Question Answering from Procedural Semantics to Model Discovery

Question Answering from Procedural Semantics to Model Discovery

John Kontos (National and Kapodistrian University of Athens, Greece) and Ioanna Malagardi (National and Kapodistrian University of Athens, Greece)
DOI: 10.4018/978-1-59904-941-0.ch030
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Abstract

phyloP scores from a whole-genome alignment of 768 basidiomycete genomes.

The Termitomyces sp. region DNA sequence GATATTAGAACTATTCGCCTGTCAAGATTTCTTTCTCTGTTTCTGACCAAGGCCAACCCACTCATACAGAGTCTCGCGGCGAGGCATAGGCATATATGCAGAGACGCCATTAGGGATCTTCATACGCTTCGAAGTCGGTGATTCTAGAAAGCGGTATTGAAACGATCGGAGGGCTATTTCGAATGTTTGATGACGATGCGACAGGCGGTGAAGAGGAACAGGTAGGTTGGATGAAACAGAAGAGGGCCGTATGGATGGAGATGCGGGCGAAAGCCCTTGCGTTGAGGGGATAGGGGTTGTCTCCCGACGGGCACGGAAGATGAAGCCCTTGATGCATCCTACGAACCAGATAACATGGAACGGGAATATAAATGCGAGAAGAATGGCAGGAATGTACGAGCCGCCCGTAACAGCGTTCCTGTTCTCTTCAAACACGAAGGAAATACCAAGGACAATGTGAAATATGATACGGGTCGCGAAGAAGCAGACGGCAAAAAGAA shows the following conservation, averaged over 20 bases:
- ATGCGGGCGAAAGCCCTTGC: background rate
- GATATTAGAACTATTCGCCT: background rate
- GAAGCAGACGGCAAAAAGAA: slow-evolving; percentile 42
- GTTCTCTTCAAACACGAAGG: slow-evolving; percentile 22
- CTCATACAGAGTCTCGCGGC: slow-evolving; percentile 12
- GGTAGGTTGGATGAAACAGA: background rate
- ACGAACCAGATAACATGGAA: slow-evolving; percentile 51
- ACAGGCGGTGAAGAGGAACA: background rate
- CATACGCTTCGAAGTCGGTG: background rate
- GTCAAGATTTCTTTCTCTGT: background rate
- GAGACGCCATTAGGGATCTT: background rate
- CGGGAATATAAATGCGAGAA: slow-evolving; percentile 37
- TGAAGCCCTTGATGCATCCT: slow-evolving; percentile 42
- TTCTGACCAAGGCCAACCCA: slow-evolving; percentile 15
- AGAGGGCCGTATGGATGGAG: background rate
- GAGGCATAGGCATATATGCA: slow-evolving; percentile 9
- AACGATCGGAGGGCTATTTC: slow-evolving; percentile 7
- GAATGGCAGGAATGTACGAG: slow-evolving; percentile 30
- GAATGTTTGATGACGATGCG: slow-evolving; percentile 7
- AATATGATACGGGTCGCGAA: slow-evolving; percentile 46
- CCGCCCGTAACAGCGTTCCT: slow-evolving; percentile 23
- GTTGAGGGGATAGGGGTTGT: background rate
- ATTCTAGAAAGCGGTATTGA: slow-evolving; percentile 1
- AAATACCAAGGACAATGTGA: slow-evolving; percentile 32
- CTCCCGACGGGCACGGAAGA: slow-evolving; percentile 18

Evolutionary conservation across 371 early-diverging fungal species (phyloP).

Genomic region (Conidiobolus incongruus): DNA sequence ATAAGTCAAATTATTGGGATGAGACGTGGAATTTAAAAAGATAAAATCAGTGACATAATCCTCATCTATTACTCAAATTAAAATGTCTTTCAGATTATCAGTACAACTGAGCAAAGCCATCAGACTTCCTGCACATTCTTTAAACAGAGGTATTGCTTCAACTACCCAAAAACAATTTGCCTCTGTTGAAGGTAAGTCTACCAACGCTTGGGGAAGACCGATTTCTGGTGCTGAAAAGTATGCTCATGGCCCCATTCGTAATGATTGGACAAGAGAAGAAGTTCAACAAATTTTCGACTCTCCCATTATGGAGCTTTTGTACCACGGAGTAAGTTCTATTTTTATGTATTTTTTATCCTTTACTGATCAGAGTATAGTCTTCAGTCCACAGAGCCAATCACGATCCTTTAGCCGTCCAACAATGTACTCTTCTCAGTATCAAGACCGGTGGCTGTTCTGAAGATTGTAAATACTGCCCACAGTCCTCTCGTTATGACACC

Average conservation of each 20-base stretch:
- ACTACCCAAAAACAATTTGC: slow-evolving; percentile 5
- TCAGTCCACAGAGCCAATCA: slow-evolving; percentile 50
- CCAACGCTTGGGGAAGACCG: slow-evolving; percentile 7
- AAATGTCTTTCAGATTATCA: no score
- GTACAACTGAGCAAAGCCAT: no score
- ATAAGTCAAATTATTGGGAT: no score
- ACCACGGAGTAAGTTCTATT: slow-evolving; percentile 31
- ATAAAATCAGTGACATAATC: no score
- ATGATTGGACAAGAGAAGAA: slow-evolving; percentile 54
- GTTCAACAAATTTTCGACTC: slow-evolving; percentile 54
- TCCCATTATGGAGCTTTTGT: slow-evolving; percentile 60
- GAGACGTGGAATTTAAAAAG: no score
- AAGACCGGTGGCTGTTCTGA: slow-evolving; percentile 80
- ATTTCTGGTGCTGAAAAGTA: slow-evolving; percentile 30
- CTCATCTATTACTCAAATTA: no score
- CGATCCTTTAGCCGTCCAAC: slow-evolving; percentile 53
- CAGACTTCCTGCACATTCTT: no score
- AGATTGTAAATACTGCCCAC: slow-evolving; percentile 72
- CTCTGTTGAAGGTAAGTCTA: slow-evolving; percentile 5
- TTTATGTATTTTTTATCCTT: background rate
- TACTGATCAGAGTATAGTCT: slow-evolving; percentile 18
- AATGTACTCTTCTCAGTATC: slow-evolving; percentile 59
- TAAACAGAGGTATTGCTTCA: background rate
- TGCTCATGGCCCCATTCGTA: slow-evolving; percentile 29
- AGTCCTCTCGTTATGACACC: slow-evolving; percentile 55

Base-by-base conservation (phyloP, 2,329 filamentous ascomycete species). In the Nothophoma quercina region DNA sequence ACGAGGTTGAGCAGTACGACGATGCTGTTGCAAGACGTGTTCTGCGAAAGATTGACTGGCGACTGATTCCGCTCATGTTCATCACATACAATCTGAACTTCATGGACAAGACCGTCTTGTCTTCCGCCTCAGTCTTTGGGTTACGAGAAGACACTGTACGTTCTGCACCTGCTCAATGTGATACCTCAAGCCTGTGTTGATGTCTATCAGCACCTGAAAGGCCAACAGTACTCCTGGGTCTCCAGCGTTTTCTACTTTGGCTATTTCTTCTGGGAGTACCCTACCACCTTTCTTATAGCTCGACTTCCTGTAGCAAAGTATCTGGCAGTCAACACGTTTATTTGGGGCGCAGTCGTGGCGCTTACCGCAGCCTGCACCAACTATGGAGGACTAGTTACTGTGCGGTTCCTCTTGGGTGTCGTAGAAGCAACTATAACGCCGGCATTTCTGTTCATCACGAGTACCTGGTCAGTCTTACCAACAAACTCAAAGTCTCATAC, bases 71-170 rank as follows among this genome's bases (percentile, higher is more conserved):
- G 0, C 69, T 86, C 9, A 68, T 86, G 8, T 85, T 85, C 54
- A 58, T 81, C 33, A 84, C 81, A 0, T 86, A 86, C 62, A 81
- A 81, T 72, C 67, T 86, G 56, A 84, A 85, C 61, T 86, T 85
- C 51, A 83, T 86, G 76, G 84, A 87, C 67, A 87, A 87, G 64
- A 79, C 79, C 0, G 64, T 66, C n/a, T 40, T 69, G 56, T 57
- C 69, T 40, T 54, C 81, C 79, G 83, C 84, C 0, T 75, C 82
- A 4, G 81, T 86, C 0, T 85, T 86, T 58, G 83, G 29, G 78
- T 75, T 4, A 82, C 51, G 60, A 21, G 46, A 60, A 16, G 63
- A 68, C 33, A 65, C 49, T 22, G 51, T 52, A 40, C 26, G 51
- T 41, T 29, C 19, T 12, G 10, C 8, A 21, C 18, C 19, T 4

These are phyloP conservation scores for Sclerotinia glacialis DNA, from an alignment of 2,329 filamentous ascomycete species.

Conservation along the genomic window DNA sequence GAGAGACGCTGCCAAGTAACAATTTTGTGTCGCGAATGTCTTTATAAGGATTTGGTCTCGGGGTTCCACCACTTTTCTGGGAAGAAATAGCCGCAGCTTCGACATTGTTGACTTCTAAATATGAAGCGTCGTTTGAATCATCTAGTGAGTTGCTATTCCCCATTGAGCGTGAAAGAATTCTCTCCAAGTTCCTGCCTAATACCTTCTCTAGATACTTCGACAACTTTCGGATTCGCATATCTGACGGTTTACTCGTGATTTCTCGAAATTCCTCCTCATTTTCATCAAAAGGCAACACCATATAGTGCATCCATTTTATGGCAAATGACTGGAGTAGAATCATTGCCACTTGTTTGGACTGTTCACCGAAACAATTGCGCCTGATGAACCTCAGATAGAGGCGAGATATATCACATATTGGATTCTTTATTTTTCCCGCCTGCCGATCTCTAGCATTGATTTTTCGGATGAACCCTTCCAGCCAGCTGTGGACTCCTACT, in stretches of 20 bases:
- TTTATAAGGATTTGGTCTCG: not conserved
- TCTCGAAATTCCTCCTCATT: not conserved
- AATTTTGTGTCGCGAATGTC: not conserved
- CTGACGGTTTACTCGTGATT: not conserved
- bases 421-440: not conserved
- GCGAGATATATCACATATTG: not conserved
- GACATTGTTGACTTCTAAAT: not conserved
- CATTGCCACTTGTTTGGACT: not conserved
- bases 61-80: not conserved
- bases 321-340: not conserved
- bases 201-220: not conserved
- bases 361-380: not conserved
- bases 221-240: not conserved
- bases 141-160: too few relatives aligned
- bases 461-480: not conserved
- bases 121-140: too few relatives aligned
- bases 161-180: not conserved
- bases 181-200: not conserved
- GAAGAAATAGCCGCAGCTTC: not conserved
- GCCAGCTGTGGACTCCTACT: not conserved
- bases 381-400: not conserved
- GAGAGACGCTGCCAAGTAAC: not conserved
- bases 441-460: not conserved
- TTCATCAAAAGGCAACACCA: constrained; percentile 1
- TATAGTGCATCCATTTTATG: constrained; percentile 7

Question Answering (QA) is one of the branches of Artificial Intelligence (AI) that involves the processing of human language by computer. QA systems accept questions in natural language and generate answers often in natural language. The answers are derived from databases, text collections, and knowledge bases. The main aim of QA systems is to generate a short answer to a question rather than a list of possibly relevant documents. As it becomes more and more difficult to find answers on the World Wide Web (WWW) using standard search engines, the technology of QA systems will become increasingly important. A series of systems that can answer questions from various data or knowledge sources are briefly described. These systems provide a friendly interface to the user of information systems that is particularly important for users who are not computer experts. The line of development of ideas starts with procedural semantics and leads to interfaces that support researchers for the discovery of parameter values of causal models of systems under scientific study. QA systems historically developed roughly during the 1960-1970 decade (Simmons, 1970). A few of the QA systems that were implemented during this decade are: • The BASEBALL system (Green et al., 1961) • The FACT RETRIEVAL System (Cooper, 1964) • The DELFI systems (Kontos & Kossidas, 1971; Kontos & Papakontantinou, 1970)

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